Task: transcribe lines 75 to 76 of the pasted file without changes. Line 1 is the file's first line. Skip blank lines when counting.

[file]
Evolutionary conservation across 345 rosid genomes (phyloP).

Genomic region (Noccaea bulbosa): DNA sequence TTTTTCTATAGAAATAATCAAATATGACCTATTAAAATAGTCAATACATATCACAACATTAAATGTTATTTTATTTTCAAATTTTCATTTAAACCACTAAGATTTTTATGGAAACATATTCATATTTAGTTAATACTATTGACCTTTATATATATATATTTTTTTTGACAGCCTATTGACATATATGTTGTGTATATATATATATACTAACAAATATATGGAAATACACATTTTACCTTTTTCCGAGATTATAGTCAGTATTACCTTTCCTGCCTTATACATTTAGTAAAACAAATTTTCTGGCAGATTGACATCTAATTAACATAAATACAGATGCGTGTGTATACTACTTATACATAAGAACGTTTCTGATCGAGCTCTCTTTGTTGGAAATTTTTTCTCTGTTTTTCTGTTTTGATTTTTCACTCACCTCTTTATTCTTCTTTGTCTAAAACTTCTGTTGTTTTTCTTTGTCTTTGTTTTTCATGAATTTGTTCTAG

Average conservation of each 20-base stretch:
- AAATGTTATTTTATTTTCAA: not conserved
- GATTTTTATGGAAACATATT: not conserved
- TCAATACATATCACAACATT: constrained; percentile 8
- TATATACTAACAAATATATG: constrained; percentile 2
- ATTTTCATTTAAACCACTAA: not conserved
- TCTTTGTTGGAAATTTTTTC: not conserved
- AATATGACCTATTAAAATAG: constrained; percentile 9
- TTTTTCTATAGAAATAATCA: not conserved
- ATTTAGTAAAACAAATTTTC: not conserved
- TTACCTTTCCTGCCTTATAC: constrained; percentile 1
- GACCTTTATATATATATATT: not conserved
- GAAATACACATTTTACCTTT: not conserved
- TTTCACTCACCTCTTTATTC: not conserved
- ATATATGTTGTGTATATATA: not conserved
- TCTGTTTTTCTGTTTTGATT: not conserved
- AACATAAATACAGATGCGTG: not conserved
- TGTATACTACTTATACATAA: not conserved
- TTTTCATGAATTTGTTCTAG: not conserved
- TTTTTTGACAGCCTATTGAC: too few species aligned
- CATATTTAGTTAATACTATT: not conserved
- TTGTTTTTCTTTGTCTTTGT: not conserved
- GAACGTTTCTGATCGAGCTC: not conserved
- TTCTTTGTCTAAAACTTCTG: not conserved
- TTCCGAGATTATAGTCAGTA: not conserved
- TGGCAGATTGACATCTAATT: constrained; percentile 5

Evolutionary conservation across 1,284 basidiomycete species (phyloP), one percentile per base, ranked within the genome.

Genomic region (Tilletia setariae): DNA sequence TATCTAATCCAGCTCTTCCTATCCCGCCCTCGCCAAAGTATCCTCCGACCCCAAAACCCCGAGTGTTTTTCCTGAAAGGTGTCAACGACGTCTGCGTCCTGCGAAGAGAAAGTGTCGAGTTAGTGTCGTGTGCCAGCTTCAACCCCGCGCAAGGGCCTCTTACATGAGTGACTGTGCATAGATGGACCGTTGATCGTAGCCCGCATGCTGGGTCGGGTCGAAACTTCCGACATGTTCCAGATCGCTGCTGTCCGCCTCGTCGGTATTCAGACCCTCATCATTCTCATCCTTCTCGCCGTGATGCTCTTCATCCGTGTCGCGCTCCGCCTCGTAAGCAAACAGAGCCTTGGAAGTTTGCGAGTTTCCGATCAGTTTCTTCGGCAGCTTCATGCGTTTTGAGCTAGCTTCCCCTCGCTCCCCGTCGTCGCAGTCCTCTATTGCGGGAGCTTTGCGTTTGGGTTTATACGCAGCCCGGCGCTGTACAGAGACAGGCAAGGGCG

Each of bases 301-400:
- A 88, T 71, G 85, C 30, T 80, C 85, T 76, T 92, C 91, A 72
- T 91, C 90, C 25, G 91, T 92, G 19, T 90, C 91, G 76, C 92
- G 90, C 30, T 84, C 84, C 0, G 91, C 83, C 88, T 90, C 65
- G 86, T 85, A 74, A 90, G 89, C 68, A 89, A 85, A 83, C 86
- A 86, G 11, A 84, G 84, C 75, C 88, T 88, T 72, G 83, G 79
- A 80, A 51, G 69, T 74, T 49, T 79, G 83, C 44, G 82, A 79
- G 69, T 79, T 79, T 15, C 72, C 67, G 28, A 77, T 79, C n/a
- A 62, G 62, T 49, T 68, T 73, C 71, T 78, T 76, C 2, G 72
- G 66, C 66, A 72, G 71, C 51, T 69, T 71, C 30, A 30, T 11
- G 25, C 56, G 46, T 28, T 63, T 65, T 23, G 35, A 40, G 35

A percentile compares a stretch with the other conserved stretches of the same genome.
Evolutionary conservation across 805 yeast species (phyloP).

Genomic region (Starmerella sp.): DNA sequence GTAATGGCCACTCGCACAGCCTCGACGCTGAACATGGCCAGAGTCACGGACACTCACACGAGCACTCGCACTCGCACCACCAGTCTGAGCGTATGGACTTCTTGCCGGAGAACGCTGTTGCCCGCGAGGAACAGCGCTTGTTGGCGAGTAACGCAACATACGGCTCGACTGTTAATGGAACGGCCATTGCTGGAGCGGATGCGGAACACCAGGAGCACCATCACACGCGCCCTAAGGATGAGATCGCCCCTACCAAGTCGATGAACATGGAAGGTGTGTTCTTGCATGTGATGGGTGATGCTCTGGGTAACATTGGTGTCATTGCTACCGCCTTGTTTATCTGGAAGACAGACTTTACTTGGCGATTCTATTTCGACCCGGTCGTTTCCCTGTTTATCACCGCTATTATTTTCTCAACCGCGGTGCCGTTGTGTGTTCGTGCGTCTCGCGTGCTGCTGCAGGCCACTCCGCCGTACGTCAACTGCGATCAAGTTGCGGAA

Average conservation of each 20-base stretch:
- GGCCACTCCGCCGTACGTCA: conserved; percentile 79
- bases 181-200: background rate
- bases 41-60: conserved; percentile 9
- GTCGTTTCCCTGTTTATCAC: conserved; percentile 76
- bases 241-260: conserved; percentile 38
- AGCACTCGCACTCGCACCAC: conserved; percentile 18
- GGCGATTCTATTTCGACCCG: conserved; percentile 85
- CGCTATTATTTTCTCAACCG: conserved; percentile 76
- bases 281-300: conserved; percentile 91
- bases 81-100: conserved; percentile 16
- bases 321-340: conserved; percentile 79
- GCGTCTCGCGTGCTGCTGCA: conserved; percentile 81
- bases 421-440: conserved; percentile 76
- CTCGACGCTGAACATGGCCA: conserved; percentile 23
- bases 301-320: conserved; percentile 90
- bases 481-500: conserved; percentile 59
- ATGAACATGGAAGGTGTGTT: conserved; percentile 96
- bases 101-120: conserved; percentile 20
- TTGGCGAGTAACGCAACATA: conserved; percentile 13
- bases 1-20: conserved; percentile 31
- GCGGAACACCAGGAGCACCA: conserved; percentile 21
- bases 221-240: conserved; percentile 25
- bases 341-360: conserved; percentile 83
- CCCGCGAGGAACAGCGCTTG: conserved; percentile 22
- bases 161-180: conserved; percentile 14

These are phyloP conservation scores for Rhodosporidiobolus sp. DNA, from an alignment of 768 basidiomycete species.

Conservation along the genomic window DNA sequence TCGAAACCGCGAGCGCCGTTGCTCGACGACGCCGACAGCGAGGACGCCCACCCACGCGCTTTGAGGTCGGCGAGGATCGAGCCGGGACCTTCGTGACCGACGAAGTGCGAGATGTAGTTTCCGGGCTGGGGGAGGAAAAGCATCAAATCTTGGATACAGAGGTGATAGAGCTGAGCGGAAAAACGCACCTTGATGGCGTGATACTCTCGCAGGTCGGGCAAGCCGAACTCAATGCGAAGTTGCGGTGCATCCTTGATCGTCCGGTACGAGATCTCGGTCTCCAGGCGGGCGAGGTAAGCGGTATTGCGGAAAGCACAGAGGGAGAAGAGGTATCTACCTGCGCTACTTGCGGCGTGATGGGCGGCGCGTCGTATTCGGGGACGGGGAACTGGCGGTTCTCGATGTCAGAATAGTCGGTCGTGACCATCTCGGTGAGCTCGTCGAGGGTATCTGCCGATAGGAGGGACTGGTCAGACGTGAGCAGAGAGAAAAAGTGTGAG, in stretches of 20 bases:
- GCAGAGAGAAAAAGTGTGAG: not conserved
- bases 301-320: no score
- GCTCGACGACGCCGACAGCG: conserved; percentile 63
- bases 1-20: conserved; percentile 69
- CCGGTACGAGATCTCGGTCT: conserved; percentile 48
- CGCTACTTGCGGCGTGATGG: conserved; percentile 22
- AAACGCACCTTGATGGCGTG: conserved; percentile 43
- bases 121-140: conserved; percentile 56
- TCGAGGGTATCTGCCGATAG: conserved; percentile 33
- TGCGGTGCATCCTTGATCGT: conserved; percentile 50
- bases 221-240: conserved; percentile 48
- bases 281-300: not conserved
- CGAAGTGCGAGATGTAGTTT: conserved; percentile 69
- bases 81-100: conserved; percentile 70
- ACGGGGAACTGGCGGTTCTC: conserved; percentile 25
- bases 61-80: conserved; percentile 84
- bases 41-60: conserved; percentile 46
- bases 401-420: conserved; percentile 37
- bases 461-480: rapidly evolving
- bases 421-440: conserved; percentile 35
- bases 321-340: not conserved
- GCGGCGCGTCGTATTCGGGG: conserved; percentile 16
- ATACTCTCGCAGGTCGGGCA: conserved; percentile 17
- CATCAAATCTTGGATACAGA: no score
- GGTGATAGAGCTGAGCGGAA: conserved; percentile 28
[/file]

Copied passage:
- GCTCGACGACGCCGACAGCG: conserved; percentile 63
- bases 1-20: conserved; percentile 69